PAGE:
At Dawn’s First Light,
Wipe Sand from your Eye.
Sky Above spinning nigh,
Infuse Stardust upon Earth Below.
Great Tree Digs Three Roots Deep,
Lyric and Long, Branches ascending poetry,
Roots descending wounds to Heal.
Before Pillar Stand, Straight as a Nail,
Visionary Grace, Intricately Seen.
Figures of Life, of Hue, of Voice
Delicately wrought, Beauty sublime.
The brushstroke is patterned,
As thread upon Loom,
As Rain falls from as sweet Mead
Upon Fields of Gold,
So Frith to Friend, as Time Unfolds.
Yesterday I was pondering why the Ancient Ones would construct multi-ton megaliths around the passage of sun and moon. Their life was a daily struggle, from planting their own food, hunting their own meat, rearing animals to create wool to be made into clothing, and so much more. With every waking moment needed for daily sustenance, who had time to spend years creating stone circles?
This was when I injected my theory, namely: Continuity. That the ‘passion play’ of the heavens was taken as a guide for societal structure. As such, these massive structures were a means of greater understanding, of trying to reach and/or attain High Mindedness / Hôher Muot. If so, then Mundilfari has a key role to play.
In an attempt to find the significance of “why” Yule is celebrated for Twelve Days (outside of my own family history), I cobbled together a possible outline based on pre-Christian observances during this season. Today then, would be Mundilfari Day. But what does that mean?
In Norse myth, Mundilfari is the Father of Sol and Mani, the sun and moon, female and male, respectively (Vafthrudnismal, 23). His name means, “time, remember; convey, mark”, and “to remember the passage of time”. His relationship with stone circles and dolmens then – those structures built to mark the solstices and equinoxes – seems fitting. Mundilfari is the turner of Grotti, or the Great Wheel, which is both the Wheel of the Year (As Below), and the Celestial Wheel (As Above) – either the Milky Way or the universe itself.
Also from Vafthruthnismal, Mundilfari is the turner of Grotti; symbolically ‘turning; marking’ the passage of time – or the processional march of the equinoxes and solstices – which makes him the Great Time Keeper, or keeper of all time. Like a thread around a distaff, is the idea of world axis and point around which the heavens revolve-evolve. This theme is so firmly rooted in Old Europe’s folk memory that Ælfric – a 10th century English prose writer, monk, lexicographer, and Abbot of Eynsham – wrote in his Sermones Catholici that this “Water Mill” equates with the three realms of existence, namely, heaven, earth, and hell. And so powerful an image was this, that the early Church placed their own Saint James, from a 14th century painting, as the turner of this “great heavenly wheel”; and from the same period an illumined manuscript depicts the great heavenly wheel being turned by “twin angels”. This latter is particular telling in that, originally those two were Fenja and Menja, sister Gygjars (“Giantess”), and assistants to Mundilfari.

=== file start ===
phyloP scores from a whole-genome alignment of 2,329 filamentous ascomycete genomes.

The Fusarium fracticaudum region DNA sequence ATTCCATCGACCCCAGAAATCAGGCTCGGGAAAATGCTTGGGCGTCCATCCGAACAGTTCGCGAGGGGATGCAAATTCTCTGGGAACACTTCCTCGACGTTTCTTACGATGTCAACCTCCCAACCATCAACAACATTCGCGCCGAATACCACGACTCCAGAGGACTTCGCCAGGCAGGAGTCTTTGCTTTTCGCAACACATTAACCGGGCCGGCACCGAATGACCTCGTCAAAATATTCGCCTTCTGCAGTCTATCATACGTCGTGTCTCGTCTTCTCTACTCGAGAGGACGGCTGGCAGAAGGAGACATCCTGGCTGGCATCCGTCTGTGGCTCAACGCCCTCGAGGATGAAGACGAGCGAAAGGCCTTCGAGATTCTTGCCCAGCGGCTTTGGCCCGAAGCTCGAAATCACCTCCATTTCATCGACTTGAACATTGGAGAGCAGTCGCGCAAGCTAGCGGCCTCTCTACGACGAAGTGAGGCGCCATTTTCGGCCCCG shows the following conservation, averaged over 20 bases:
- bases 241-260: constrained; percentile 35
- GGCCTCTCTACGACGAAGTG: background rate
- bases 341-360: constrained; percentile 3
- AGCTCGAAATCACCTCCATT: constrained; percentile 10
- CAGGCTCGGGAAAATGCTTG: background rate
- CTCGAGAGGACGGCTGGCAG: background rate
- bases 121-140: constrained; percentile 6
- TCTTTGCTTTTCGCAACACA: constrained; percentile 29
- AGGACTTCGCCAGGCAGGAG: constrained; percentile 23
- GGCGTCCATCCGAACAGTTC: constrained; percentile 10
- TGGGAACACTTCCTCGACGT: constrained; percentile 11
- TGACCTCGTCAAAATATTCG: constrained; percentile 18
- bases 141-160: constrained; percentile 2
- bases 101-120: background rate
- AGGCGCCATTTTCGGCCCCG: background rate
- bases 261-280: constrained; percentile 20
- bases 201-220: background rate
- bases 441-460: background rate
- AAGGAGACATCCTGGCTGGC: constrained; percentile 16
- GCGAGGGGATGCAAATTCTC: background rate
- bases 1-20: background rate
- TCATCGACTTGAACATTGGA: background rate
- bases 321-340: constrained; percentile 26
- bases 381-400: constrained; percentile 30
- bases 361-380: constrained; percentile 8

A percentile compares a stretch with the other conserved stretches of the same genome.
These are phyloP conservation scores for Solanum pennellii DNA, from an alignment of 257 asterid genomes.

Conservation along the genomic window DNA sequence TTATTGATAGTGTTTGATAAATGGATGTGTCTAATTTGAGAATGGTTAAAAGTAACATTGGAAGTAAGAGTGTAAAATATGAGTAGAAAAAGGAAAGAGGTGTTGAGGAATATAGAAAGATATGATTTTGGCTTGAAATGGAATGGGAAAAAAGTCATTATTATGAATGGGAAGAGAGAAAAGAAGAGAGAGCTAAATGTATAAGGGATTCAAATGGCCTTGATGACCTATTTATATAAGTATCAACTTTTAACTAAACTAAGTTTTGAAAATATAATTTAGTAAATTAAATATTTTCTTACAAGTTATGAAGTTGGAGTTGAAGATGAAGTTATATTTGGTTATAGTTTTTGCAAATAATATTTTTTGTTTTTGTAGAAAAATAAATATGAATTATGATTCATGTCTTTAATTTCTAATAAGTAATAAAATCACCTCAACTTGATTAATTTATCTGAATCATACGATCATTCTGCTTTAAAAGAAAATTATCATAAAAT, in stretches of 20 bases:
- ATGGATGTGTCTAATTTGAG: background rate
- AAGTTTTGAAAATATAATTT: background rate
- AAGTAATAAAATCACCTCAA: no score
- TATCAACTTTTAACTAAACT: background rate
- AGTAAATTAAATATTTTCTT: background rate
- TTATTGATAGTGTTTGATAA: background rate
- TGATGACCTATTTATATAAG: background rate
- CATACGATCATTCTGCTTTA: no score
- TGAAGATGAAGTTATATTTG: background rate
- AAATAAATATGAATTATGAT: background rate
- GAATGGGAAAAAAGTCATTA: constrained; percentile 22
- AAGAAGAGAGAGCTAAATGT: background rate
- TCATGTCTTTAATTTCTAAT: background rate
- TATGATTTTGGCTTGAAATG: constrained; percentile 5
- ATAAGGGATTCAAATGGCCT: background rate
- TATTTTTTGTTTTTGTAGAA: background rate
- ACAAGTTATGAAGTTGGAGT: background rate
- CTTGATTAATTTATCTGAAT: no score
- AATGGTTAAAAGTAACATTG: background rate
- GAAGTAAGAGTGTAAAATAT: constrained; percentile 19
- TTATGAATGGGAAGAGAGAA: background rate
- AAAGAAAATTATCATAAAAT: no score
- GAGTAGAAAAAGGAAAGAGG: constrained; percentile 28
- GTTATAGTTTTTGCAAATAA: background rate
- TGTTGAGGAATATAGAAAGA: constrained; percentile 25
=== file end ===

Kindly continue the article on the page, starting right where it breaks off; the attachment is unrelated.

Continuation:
As with any mill, a substance is churned out. In this case, it was called “sand”. Understood through today’s lens, this could be the fusing of stellar and terrestrial energy, the vital forces of plant-animal life with cosmic existence. Likewise, it would correspond with the same sand found beneath the sacred posts of Old European temples, where even the soil that supports them is considered holy, meaning capable of transmitting energy from one location to another (As Above, So Below).
Mundilfari’s role as Churner and Turner of the Great Wheel is also seen as the central point of Ginnunga-gap, the very fount of creative wisdom. And in Völuspá 7, the Great Gods meet upon the “Whirling Field” that is none other than Grotti. Yes, Mundilfari is the Divine Measurer of the earth below and the sky above, and at its primal center resides the Axis Mundi, the Pole Star, around which all existence revolves.
So upon this Third Night of Yule, look to the Starry Sky and ponder its Turning – the progression of the solstices and equinoxes – and recall the importance of that divine passage to your ancestors.